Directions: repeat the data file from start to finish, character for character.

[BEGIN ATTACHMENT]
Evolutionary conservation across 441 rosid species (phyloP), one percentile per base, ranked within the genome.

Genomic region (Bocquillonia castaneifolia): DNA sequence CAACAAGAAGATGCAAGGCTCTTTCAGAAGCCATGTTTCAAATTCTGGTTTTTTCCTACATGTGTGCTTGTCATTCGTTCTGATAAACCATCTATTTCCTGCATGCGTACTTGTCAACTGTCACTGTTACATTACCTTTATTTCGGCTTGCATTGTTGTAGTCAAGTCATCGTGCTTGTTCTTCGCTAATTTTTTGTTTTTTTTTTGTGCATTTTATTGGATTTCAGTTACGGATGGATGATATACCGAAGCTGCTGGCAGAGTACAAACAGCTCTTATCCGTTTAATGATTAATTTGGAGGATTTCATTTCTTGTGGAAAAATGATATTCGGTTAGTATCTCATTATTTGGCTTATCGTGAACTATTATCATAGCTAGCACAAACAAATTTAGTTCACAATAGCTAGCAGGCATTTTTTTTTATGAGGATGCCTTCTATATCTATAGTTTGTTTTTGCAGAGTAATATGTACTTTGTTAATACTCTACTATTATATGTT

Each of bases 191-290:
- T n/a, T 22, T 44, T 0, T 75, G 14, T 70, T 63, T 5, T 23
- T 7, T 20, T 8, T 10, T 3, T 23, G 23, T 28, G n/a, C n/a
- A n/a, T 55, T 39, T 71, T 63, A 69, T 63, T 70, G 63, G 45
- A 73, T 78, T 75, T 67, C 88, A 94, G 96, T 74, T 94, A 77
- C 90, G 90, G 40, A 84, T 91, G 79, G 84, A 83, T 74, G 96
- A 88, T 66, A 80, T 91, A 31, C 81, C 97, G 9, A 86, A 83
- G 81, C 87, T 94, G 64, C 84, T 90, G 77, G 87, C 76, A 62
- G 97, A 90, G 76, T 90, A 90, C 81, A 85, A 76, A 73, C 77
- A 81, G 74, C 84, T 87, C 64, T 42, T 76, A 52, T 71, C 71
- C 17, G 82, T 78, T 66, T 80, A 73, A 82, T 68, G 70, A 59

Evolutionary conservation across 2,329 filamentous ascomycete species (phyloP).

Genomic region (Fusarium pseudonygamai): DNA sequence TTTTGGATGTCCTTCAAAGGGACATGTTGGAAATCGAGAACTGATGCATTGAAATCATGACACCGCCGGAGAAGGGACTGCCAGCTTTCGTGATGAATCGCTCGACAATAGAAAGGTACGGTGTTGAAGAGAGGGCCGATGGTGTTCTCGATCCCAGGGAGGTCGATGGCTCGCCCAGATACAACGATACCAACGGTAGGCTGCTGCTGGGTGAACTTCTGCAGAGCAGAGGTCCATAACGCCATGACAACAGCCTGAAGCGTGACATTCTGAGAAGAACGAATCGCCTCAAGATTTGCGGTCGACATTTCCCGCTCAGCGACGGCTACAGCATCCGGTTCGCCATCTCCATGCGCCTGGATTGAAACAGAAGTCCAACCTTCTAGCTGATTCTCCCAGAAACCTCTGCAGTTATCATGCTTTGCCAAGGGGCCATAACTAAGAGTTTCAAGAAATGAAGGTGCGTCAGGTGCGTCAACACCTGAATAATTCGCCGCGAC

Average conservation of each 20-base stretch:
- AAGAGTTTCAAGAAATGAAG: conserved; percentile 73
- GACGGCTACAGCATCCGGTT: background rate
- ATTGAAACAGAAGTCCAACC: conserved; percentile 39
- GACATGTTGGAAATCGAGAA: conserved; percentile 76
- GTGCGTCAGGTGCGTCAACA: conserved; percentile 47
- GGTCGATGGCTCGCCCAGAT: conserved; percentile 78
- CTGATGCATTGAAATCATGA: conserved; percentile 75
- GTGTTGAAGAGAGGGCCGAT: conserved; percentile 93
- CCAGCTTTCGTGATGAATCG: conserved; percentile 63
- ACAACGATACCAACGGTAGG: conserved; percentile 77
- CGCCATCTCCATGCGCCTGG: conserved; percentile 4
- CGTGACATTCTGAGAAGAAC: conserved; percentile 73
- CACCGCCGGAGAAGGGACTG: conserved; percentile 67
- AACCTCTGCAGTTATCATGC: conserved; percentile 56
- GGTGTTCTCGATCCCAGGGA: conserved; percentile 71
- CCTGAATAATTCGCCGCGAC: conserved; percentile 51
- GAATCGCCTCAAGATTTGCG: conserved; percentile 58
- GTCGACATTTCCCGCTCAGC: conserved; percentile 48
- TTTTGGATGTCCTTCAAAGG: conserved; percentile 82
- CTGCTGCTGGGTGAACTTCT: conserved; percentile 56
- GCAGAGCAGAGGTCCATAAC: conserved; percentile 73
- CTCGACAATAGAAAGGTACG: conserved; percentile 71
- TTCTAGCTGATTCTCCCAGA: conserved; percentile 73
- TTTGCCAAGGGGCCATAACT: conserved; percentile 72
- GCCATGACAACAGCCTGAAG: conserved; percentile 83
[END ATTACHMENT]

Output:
Evolutionary conservation across 441 rosid species (phyloP), one percentile per base, ranked within the genome.

Genomic region (Bocquillonia castaneifolia): DNA sequence CAACAAGAAGATGCAAGGCTCTTTCAGAAGCCATGTTTCAAATTCTGGTTTTTTCCTACATGTGTGCTTGTCATTCGTTCTGATAAACCATCTATTTCCTGCATGCGTACTTGTCAACTGTCACTGTTACATTACCTTTATTTCGGCTTGCATTGTTGTAGTCAAGTCATCGTGCTTGTTCTTCGCTAATTTTTTGTTTTTTTTTTGTGCATTTTATTGGATTTCAGTTACGGATGGATGATATACCGAAGCTGCTGGCAGAGTACAAACAGCTCTTATCCGTTTAATGATTAATTTGGAGGATTTCATTTCTTGTGGAAAAATGATATTCGGTTAGTATCTCATTATTTGGCTTATCGTGAACTATTATCATAGCTAGCACAAACAAATTTAGTTCACAATAGCTAGCAGGCATTTTTTTTTATGAGGATGCCTTCTATATCTATAGTTTGTTTTTGCAGAGTAATATGTACTTTGTTAATACTCTACTATTATATGTT

Each of bases 191-290:
- T n/a, T 22, T 44, T 0, T 75, G 14, T 70, T 63, T 5, T 23
- T 7, T 20, T 8, T 10, T 3, T 23, G 23, T 28, G n/a, C n/a
- A n/a, T 55, T 39, T 71, T 63, A 69, T 63, T 70, G 63, G 45
- A 73, T 78, T 75, T 67, C 88, A 94, G 96, T 74, T 94, A 77
- C 90, G 90, G 40, A 84, T 91, G 79, G 84, A 83, T 74, G 96
- A 88, T 66, A 80, T 91, A 31, C 81, C 97, G 9, A 86, A 83
- G 81, C 87, T 94, G 64, C 84, T 90, G 77, G 87, C 76, A 62
- G 97, A 90, G 76, T 90, A 90, C 81, A 85, A 76, A 73, C 77
- A 81, G 74, C 84, T 87, C 64, T 42, T 76, A 52, T 71, C 71
- C 17, G 82, T 78, T 66, T 80, A 73, A 82, T 68, G 70, A 59

Evolutionary conservation across 2,329 filamentous ascomycete species (phyloP).

Genomic region (Fusarium pseudonygamai): DNA sequence TTTTGGATGTCCTTCAAAGGGACATGTTGGAAATCGAGAACTGATGCATTGAAATCATGACACCGCCGGAGAAGGGACTGCCAGCTTTCGTGATGAATCGCTCGACAATAGAAAGGTACGGTGTTGAAGAGAGGGCCGATGGTGTTCTCGATCCCAGGGAGGTCGATGGCTCGCCCAGATACAACGATACCAACGGTAGGCTGCTGCTGGGTGAACTTCTGCAGAGCAGAGGTCCATAACGCCATGACAACAGCCTGAAGCGTGACATTCTGAGAAGAACGAATCGCCTCAAGATTTGCGGTCGACATTTCCCGCTCAGCGACGGCTACAGCATCCGGTTCGCCATCTCCATGCGCCTGGATTGAAACAGAAGTCCAACCTTCTAGCTGATTCTCCCAGAAACCTCTGCAGTTATCATGCTTTGCCAAGGGGCCATAACTAAGAGTTTCAAGAAATGAAGGTGCGTCAGGTGCGTCAACACCTGAATAATTCGCCGCGAC

Average conservation of each 20-base stretch:
- AAGAGTTTCAAGAAATGAAG: conserved; percentile 73
- GACGGCTACAGCATCCGGTT: background rate
- ATTGAAACAGAAGTCCAACC: conserved; percentile 39
- GACATGTTGGAAATCGAGAA: conserved; percentile 76
- GTGCGTCAGGTGCGTCAACA: conserved; percentile 47
- GGTCGATGGCTCGCCCAGAT: conserved; percentile 78
- CTGATGCATTGAAATCATGA: conserved; percentile 75
- GTGTTGAAGAGAGGGCCGAT: conserved; percentile 93
- CCAGCTTTCGTGATGAATCG: conserved; percentile 63
- ACAACGATACCAACGGTAGG: conserved; percentile 77
- CGCCATCTCCATGCGCCTGG: conserved; percentile 4
- CGTGACATTCTGAGAAGAAC: conserved; percentile 73
- CACCGCCGGAGAAGGGACTG: conserved; percentile 67
- AACCTCTGCAGTTATCATGC: conserved; percentile 56
- GGTGTTCTCGATCCCAGGGA: conserved; percentile 71
- CCTGAATAATTCGCCGCGAC: conserved; percentile 51
- GAATCGCCTCAAGATTTGCG: conserved; percentile 58
- GTCGACATTTCCCGCTCAGC: conserved; percentile 48
- TTTTGGATGTCCTTCAAAGG: conserved; percentile 82
- CTGCTGCTGGGTGAACTTCT: conserved; percentile 56
- GCAGAGCAGAGGTCCATAAC: conserved; percentile 73
- CTCGACAATAGAAAGGTACG: conserved; percentile 71
- TTCTAGCTGATTCTCCCAGA: conserved; percentile 73
- TTTGCCAAGGGGCCATAACT: conserved; percentile 72
- GCCATGACAACAGCCTGAAG: conserved; percentile 83